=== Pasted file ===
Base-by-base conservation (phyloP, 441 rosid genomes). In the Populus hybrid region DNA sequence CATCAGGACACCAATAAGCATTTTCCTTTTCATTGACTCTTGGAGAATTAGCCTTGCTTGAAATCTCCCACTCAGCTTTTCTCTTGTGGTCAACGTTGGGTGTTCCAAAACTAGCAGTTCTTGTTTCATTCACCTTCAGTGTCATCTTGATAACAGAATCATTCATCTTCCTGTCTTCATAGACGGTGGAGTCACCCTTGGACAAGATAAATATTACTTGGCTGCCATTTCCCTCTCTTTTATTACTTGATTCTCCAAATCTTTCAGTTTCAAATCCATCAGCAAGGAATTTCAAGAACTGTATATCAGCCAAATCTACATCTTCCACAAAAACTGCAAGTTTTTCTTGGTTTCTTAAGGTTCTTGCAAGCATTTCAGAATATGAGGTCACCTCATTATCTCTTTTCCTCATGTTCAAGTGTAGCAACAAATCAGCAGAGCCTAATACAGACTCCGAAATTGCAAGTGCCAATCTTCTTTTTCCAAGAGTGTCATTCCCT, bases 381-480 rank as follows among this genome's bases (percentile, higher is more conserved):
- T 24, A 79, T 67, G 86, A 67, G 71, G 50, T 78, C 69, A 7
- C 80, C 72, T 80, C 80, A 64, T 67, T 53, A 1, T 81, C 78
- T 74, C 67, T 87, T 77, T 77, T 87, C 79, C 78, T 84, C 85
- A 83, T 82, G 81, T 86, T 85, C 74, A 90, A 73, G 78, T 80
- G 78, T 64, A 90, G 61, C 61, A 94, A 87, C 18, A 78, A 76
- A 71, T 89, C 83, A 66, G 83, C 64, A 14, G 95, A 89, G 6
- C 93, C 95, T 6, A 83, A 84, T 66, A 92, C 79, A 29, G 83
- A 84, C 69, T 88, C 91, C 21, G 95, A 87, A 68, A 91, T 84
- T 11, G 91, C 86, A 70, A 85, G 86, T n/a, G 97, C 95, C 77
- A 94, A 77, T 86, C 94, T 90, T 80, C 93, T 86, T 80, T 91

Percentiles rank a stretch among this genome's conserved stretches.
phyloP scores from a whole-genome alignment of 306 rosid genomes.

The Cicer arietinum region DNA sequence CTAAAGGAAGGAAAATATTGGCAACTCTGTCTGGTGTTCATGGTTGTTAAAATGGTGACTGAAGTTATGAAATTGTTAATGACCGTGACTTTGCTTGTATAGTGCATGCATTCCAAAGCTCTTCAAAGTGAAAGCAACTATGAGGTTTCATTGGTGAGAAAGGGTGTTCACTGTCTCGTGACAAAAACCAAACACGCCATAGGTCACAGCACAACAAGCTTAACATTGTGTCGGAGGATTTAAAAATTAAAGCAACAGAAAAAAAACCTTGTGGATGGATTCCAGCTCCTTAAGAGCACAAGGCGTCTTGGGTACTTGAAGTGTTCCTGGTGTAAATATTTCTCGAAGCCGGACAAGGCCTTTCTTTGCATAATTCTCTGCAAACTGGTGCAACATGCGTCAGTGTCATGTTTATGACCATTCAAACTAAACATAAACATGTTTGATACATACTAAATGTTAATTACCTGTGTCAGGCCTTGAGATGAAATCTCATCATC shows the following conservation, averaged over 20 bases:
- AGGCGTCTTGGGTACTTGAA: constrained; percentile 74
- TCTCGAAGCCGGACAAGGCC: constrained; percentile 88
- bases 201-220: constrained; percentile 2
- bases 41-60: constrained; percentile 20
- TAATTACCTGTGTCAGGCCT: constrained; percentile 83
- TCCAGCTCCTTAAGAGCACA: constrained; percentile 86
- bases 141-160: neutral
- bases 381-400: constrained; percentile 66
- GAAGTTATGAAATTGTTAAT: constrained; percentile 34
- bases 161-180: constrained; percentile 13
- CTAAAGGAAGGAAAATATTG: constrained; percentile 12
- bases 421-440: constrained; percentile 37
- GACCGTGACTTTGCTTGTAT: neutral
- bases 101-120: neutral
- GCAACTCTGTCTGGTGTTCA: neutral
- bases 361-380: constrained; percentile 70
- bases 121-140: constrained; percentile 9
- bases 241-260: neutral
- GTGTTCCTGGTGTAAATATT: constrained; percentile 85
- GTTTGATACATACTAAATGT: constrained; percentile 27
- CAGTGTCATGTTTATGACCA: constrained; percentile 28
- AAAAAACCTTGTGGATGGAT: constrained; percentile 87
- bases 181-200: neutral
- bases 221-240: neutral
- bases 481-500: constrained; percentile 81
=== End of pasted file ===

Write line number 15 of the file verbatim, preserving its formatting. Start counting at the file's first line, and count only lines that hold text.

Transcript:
- AGGCGTCTTGGGTACTTGAA: constrained; percentile 74